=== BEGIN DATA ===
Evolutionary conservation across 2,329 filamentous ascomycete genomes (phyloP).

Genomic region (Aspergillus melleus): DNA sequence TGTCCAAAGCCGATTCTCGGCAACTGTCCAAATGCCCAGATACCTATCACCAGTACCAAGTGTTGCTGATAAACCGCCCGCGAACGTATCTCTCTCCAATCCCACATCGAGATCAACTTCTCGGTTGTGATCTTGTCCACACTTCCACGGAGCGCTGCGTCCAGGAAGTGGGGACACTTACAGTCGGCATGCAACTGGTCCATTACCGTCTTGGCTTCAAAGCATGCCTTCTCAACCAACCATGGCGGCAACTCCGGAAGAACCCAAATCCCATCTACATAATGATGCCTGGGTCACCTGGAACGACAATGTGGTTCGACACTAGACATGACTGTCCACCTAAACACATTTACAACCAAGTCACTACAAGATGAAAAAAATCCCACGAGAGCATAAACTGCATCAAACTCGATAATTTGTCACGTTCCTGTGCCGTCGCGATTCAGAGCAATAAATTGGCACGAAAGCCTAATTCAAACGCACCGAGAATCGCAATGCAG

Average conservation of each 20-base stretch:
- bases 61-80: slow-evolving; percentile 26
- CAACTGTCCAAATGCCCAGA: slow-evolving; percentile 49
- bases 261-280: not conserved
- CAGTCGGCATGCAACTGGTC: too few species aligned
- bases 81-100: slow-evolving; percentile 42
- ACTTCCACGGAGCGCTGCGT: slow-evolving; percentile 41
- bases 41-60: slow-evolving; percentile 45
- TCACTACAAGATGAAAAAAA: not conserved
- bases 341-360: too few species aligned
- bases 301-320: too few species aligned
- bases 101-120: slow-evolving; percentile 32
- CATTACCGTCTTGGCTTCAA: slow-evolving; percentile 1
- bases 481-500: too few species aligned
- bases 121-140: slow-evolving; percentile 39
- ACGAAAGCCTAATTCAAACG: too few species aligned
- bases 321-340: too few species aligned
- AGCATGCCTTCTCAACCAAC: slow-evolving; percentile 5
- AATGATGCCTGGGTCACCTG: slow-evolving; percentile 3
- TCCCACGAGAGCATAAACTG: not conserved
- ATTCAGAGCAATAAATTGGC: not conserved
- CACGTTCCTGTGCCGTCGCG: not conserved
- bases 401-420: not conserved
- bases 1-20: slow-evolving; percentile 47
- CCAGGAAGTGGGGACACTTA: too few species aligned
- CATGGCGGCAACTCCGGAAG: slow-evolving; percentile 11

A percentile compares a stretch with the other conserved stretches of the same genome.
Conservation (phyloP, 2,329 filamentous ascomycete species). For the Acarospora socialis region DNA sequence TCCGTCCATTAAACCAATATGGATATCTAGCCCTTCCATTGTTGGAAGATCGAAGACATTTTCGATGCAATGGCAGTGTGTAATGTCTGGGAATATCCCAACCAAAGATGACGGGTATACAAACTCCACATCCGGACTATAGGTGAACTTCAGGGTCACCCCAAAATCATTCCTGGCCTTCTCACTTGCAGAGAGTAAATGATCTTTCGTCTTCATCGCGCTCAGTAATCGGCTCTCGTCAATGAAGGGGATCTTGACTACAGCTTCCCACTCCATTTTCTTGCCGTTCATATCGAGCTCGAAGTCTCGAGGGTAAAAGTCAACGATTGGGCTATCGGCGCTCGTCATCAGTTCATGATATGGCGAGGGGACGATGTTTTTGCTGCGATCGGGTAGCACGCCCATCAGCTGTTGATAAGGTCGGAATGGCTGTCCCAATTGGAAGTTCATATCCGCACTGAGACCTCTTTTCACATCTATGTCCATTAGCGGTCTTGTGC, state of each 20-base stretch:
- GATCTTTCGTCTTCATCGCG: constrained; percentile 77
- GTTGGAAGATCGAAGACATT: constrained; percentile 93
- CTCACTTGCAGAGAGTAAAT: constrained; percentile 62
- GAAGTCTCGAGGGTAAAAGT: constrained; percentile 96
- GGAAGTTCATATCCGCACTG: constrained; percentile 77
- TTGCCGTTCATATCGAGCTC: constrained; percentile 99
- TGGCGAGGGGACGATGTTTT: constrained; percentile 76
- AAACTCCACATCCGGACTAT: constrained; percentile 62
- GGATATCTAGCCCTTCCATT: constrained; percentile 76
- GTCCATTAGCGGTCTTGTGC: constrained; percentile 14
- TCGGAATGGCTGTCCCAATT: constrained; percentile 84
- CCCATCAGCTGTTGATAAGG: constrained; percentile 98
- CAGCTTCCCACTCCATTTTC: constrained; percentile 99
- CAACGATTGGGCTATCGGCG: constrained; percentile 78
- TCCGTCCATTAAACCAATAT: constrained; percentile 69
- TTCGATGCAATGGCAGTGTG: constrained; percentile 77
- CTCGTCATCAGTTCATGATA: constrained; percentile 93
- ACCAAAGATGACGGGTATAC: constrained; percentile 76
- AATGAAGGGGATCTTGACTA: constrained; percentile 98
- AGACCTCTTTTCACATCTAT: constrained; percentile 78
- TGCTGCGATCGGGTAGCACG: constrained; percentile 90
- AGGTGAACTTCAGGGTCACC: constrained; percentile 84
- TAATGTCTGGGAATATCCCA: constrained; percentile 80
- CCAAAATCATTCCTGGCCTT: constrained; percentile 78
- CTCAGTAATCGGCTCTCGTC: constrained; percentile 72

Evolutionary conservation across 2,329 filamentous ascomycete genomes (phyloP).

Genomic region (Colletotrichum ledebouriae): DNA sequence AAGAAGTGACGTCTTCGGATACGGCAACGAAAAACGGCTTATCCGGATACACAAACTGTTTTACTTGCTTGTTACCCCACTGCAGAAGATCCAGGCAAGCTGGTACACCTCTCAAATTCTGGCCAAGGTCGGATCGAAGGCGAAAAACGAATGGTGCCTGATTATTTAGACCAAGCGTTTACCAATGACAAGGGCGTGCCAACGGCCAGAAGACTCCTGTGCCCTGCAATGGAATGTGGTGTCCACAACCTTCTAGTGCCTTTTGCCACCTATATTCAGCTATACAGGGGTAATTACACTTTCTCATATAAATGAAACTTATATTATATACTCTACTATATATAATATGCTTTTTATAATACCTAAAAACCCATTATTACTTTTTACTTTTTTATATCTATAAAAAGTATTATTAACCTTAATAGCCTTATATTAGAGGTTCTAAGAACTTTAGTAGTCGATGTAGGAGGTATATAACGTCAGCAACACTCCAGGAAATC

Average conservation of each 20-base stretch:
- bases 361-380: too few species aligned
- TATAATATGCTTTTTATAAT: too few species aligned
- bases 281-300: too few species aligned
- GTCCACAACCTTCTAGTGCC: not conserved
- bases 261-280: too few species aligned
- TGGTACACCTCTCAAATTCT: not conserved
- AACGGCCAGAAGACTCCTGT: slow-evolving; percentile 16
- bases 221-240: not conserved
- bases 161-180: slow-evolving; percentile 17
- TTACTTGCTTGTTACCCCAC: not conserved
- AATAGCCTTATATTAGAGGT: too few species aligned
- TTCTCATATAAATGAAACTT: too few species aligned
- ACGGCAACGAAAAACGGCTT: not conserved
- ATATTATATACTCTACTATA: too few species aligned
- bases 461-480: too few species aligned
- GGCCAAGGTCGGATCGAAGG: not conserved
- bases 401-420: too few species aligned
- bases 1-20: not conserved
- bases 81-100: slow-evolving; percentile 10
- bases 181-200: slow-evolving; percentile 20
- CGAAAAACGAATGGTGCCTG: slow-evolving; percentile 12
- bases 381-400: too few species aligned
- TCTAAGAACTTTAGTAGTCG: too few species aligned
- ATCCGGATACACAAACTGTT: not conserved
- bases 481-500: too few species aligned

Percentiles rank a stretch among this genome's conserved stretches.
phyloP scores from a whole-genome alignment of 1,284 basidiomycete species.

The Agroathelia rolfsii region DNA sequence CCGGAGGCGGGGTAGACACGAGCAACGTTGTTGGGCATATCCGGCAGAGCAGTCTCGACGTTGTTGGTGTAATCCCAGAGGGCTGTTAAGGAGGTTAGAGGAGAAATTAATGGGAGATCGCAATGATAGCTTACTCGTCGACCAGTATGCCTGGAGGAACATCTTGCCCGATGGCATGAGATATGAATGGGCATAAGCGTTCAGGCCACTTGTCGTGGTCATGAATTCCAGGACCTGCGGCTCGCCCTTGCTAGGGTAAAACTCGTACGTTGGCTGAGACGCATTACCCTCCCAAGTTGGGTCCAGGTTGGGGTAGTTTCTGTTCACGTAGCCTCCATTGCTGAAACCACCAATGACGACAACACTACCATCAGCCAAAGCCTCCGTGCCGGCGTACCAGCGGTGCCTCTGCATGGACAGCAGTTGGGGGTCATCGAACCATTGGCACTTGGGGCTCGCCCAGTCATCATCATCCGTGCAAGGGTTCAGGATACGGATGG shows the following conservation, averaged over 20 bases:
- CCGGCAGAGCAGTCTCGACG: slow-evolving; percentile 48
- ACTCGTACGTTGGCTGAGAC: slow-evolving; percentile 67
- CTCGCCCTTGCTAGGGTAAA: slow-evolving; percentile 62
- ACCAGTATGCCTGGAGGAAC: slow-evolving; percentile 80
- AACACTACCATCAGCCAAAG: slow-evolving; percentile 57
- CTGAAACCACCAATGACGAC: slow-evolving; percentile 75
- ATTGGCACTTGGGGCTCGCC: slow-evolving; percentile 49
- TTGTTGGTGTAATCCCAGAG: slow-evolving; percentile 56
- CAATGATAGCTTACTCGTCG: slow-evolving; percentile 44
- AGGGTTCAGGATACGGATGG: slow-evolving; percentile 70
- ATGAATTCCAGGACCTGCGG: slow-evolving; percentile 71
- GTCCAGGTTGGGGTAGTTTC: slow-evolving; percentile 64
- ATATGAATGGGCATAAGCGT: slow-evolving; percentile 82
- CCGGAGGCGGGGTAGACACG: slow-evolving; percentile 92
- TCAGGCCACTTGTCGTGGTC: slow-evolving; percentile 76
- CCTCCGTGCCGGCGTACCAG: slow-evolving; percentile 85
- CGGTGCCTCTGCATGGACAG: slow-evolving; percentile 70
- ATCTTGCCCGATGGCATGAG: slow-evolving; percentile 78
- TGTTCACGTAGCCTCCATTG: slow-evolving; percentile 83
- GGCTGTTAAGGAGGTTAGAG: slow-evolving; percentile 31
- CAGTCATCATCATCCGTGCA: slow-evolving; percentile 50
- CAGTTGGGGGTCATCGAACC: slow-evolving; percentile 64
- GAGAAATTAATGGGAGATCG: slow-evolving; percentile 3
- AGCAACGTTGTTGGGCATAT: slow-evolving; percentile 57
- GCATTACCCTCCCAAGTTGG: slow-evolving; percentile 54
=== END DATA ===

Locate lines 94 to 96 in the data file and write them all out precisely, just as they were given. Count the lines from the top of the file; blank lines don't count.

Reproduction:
- TTGTTGGTGTAATCCCAGAG: slow-evolving; percentile 56
- CAATGATAGCTTACTCGTCG: slow-evolving; percentile 44
- AGGGTTCAGGATACGGATGG: slow-evolving; percentile 70